Watch out for hidden costs. These may include paying layoff-related expenses, overtime costs for remaining employees who may now have more work to do, and telecommunications costs for remote workers.

    4) Know the outsourcing ABCs
    Before you ramp up your outsourcing services, learn these outsourcing ABCs from Kevin Gregson, chief executive officer of Sherwood Solutions, a business advisory firm.
    Alignment: Is outsourcing the right move for your business? Business case: Have you taken all costs into consideration? Culture: Can you bridge the cultural difference between your company and the outsourcer? Delivery: How will you define success?
    It might take a bit of time to get right, but the benefits of outsourcing can be enormous. Check out your operation to see how it can work for you.


    By: Joanna L. Krotz
    Angelo Brian Cartagena

    TeamSpan Global Solutions
    Direct Line: 1.203.659.4778

    Visit us at: www.teamspan.com

  • #2
    Re: Defining your outsourcing needs

    Control of Outsourced Processes defined within the Quality Management ... Analyze what your organization does to convert customer needs into ...
    Body Armour | Safeguard Clothing

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    • #3
      Re: Defining your outsourcing needs

      good to know that i must say it is nice informative share
      thanks

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      • #4
        Re: Defining your outsourcing needs

        Well, those are really good factors, now here are some of the disadvantages of outsourcing that people should always know and consider in terms of choosing an outsourced service:
        1. Loss Of Managerial Control
        2. Hidden Costs
        3. Threat to Security and Confidentiality
        4. Quality Problems
        5. Tied to the Financial Well-Being of Another Company
        6. Bad Publicity and Ill-Will
        OSHAcampus.com

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        • #5
          Re: Defining your outsourcing needs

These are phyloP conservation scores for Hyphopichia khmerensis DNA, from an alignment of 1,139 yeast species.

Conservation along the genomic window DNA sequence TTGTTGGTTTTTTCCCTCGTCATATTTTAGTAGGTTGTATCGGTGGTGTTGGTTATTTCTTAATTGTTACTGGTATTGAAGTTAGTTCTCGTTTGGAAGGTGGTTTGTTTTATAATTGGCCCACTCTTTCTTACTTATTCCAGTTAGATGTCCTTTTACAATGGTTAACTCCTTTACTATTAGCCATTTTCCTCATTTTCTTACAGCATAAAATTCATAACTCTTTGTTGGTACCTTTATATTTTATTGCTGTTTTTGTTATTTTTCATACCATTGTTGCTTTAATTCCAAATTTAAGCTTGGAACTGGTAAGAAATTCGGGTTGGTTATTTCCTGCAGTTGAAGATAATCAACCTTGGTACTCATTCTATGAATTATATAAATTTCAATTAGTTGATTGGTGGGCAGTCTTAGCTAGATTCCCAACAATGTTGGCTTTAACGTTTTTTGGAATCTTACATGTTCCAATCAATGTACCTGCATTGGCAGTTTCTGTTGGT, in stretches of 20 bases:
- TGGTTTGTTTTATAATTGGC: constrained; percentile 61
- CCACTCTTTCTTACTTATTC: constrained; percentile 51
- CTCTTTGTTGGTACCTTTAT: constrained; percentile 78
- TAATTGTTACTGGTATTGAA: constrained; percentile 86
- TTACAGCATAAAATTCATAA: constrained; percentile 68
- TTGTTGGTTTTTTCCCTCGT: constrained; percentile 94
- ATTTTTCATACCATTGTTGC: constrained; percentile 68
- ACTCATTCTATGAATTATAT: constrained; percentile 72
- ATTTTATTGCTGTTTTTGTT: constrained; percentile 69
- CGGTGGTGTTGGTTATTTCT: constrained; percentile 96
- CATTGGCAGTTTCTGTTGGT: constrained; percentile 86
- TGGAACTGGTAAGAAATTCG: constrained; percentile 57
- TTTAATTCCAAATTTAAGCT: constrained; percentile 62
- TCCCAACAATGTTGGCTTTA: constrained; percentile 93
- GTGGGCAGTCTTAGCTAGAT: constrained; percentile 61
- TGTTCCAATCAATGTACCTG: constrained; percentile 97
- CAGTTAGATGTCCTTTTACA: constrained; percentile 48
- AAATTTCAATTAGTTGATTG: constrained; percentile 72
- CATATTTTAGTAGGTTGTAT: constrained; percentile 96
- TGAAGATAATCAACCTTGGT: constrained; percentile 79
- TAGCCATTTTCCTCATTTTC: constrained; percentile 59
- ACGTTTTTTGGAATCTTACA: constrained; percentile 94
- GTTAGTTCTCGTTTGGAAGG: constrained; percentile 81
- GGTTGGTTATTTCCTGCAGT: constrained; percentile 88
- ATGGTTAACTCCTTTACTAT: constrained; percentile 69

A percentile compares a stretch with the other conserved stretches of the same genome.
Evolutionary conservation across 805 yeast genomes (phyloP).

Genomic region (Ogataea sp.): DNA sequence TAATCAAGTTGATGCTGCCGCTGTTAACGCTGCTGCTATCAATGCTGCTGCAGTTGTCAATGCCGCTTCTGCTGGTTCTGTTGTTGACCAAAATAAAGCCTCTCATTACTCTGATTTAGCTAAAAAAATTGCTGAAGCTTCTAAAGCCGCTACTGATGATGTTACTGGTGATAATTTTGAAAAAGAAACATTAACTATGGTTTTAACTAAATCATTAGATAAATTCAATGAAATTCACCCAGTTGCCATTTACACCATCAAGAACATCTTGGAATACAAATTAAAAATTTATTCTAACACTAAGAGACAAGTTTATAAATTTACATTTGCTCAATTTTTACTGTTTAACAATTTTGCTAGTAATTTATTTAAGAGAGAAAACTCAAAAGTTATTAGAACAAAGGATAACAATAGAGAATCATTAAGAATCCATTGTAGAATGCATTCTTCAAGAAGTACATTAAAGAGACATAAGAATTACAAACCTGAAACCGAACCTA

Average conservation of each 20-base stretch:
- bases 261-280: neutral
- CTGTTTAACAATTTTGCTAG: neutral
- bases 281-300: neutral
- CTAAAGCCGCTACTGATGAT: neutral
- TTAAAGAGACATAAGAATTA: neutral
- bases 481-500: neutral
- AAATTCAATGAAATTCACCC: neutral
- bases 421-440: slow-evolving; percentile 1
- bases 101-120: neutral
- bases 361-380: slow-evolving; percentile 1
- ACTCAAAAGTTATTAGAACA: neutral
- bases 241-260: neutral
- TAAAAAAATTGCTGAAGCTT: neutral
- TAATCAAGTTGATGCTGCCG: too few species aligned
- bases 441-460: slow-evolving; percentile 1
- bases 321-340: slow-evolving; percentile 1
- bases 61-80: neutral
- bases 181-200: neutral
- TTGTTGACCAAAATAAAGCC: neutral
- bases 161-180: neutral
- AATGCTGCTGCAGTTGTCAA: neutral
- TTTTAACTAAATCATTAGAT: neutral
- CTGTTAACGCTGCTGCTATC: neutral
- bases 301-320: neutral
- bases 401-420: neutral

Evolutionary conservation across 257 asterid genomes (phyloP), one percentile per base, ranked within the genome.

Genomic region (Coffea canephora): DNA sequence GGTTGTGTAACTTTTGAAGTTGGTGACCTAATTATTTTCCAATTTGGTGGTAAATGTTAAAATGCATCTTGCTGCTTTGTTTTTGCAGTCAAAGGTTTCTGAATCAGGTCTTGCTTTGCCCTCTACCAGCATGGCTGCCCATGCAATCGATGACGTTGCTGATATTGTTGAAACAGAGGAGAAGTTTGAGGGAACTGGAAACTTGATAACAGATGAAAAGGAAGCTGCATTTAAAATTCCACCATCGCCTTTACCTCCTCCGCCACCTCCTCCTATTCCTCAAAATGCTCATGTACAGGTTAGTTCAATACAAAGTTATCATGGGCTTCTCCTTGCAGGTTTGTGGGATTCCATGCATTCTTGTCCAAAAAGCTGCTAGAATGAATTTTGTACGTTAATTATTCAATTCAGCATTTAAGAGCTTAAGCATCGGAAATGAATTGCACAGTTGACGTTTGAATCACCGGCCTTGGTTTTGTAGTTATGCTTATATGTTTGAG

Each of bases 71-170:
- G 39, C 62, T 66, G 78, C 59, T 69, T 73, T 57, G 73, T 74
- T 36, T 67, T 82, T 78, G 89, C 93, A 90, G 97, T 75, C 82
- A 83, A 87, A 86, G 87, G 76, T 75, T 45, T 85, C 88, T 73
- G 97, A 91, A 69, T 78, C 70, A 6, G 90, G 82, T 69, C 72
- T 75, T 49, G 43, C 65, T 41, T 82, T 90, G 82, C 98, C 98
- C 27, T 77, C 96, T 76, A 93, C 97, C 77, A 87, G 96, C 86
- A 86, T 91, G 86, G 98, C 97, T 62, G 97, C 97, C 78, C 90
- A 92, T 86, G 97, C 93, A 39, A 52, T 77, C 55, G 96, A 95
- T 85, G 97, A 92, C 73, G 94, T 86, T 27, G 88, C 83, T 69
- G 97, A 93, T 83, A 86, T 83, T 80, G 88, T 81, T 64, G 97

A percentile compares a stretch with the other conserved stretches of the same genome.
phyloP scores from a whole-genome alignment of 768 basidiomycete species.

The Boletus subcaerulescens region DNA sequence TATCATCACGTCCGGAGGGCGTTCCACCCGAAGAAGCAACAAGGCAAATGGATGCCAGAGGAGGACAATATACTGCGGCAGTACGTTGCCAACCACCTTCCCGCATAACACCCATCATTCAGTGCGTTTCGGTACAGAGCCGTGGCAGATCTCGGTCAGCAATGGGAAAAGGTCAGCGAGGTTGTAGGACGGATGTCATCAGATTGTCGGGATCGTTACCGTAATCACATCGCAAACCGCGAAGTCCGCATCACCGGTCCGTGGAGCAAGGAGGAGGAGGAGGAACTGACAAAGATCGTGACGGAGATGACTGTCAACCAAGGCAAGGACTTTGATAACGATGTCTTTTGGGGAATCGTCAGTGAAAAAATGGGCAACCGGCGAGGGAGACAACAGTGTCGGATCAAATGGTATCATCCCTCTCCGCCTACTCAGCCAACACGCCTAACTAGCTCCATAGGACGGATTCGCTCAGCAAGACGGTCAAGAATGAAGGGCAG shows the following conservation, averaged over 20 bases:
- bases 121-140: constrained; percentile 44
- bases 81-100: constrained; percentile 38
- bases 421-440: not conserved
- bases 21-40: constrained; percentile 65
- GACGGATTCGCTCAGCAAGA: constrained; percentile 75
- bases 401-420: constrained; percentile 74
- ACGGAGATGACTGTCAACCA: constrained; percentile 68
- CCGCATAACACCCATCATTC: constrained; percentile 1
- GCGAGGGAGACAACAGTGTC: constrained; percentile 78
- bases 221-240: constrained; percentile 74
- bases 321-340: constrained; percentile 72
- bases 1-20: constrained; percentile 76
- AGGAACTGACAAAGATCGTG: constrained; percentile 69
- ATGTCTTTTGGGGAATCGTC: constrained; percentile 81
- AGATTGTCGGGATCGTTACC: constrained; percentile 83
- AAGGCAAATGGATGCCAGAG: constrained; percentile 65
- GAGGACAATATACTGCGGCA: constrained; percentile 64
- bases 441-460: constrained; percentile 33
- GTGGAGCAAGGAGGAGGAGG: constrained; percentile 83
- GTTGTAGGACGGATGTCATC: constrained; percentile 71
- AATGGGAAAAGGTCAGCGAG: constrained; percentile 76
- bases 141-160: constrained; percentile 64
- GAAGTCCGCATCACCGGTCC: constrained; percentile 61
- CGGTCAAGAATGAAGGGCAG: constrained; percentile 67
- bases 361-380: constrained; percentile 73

Hmm..This is really interesting topic! What defines my outsourcing needs??

          Well, the answer would be very simple. we are living in tough times and to save a few bucks I prefer outsourcing. Not being a corporate company I prefer freelancers and when I hear about freelancer bashing mu many of us in the forums really pains me a lot. When we hire somebody here in US at $25 -$35 range we still get some lousy workers. Where as when I hire a freelancer for $5-$8 I am getting great results. But lower than $5 If I am getting bad results, we shouldn't complain! My outsourcing needs are a must for my business and really happy outsourcing it.
          Daniel Milstein is the bestselling author of The ABC of Sales - Find out why your sales are slipping

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          • #6
            Just to add some valuable information, there are reasons why firms outsource their work. First its because of the lower labour and operation costs, low costs have a big impact and it can significantly delivers revenue to the company that is outsourcing. Second is that company needs to focus on the core of their business so that's why some outsource their minor operations. Third is companies can tap and have a leverage when it comes to knowledge base. Fourth is that some companies have difficulties when it comes to their tasks so they tend to outsource it and outsourcing firms is making sure that the job will be done on time with no hassle. Last is that outsourcing can help them expand and gain an access to a whole new marketing areas.


            Regards,
            Offshore Business Processing